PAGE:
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Supplementary Material for: National Trends and Procedural Complications from Endomyocardial Biopsy: Results from the National Inpatient Sample, 2007–2014

posted on 05.12.2018, 14:27 by Shah Z., Vuddanda V., Rali A.S., Pamulapati H., Masoomi R., Gupta K.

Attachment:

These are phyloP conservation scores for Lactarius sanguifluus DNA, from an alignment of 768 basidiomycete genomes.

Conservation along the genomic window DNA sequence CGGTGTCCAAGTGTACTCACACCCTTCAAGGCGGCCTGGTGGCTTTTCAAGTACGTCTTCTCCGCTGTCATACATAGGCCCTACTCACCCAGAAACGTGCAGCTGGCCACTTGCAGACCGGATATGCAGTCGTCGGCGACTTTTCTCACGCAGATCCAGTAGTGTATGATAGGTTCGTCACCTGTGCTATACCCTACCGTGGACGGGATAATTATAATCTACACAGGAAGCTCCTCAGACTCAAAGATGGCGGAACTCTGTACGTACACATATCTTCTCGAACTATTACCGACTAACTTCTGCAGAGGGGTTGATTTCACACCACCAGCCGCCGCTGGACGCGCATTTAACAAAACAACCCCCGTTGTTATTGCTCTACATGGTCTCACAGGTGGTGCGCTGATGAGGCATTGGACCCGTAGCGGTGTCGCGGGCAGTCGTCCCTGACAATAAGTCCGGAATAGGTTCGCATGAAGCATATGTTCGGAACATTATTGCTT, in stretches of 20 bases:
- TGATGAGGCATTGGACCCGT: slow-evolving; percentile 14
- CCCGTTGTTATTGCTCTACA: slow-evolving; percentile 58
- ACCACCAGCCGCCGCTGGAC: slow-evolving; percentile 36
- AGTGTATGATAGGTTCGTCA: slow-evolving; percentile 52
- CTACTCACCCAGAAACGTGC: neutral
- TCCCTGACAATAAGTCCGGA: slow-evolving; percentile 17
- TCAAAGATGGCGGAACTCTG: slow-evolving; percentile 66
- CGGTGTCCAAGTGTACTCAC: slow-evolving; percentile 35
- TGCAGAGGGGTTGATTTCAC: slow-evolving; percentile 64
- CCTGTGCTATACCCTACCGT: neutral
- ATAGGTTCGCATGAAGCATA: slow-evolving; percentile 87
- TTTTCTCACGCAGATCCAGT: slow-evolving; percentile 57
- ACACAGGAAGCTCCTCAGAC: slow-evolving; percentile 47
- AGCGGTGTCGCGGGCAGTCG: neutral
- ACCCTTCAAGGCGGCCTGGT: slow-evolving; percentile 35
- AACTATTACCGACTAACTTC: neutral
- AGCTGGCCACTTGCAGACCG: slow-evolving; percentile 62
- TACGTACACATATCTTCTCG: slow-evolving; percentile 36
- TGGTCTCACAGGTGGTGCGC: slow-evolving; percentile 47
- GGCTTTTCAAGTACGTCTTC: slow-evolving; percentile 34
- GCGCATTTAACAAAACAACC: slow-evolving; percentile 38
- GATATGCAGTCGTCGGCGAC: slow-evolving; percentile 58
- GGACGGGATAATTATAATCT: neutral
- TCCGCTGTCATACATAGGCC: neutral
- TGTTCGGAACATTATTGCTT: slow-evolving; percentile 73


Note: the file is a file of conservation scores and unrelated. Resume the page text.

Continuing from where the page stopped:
Aim: The aim of this study is to report recent trends in the performance of endomyocardial biopsy (EMB) and its in-hospital complications (and their predictors) in the United States (US). Method: We analyzed Nationwide Inpatient Sample (NIS) database from years 2007 through 2014 to identify patients who underwent EMB. Once identified, the patients were subdivided into those with no history of heart transplant (HT) (cohort 1) and those with history of HT (cohort 2). We then studied the major complication of pericardial effusion, hemopericardium or/and cardiac tamponade that required a pericardiocentesis or a pericardial window (CTRPD) following the EMB procedure. Results: We observed a steady increase in the in-patient EMB procedures, with more EMB procedures being performed in males and in Caucasians. In cohort 1, the CTRPD was higher (0.70%) as compared to cohort 2 (0.19; p = 0.01). CTRPD in women was higher compared to men (0.94 vs. 0.53% p = 0.022). Most of the EMB procedures are performed in teaching hospitals. The CTRPD rate was significantly higher in the nonteaching hospitals when compared to teaching hospitals in both cohort 1 and cohort 2 (3.4 vs. 0.53% and 1 vs.0.18%, respectively; p = 0.01 and < 0.001, respectively). The overall mortality in cohort 1 was 4.3% as compared to 2.5% in cohort 2; p = 0.01. In cohort 1, the mortality was significantly higher in the group that had EMB-related complications versus the group without the complications (20 vs. 2.5%; p < 0.001). Conclusion: There has been an increase in the number of EMB procedures in the US in recent years. Though the overall risk of CTRPD is very low, the risk is significantly higher in cohort 1, women, and in nonteaching hospitals. The study results provide data benchmarks for assessing EMB outcomes in the US.